Abstract

Fossil molluscan assemblages from 12 radiocarbondated short cores have been considered and integrated with information from archaeology, tectonics, and relative sea-level change in order to define the Holocene evolution of the Stagnone di Marsala, a sound along the western coast of Sicily that experienced at least 3000 years of human impact, since the Phoenician times.

During the considered time span, we have no evidence of emersion, though the occurrence of a very restricted circulation is recorded at the base of very shallow cores dated 1240 ± 50 and 1560 ± 40 years BP. We hypothesise that the Phoenician road, now submerged, connecting the Island of Mozia with the Sicilian mainland, was critical in isolating a marshy environment along the southeastern coast of the Stagnone before about 1600 years BP. Our cores show that the molluscan association typical of the superficial muddy sand in sheltered areas (SVMC) has been always dominant at the basin scale, conformably to the present-day situation.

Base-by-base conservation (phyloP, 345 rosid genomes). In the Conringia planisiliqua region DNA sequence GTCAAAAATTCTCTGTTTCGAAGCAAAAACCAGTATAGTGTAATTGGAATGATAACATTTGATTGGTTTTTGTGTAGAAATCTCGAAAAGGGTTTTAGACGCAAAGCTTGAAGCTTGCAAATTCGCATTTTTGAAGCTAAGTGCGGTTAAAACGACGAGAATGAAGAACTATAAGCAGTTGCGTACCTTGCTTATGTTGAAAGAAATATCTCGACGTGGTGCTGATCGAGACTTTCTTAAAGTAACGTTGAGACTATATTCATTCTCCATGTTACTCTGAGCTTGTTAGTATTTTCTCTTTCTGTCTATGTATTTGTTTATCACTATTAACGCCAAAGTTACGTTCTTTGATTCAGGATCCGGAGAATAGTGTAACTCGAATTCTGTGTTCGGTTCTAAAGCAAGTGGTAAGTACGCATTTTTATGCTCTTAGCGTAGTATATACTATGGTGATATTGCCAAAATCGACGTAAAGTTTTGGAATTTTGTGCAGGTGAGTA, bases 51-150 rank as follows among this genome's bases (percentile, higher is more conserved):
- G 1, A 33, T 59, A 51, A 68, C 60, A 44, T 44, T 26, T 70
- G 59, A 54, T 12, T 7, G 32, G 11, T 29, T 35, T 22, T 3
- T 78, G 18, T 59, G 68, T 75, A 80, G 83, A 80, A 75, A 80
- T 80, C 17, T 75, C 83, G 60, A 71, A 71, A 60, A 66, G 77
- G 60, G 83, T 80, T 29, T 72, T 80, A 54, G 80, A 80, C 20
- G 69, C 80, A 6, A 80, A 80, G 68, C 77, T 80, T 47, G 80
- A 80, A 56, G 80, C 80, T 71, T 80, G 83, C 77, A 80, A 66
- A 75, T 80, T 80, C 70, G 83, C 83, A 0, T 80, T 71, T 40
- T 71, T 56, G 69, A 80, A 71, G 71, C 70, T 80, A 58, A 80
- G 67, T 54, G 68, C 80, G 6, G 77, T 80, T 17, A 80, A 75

Multivariate statistical analyses were performed on abundance data of molluscan associations resulting in four clusters that describe different aspects of the SVMC biocoenosis: the first characterised by the sediment-related SVMC species, and the other three associated with a more mud-rich sediment, with a prevalence of taxa related to the leaf stratum of Posidonia, Cymodocea, or to seaweeds. In contrast with the present-day situation, we record a past occurrence of Posidonietum in the northern basin at about 3600 years BP, corresponding to a period of more open circulation. This phenomenon was induced by channels, now closed by saltworks, that cut the present-day Isola Grande into islets.

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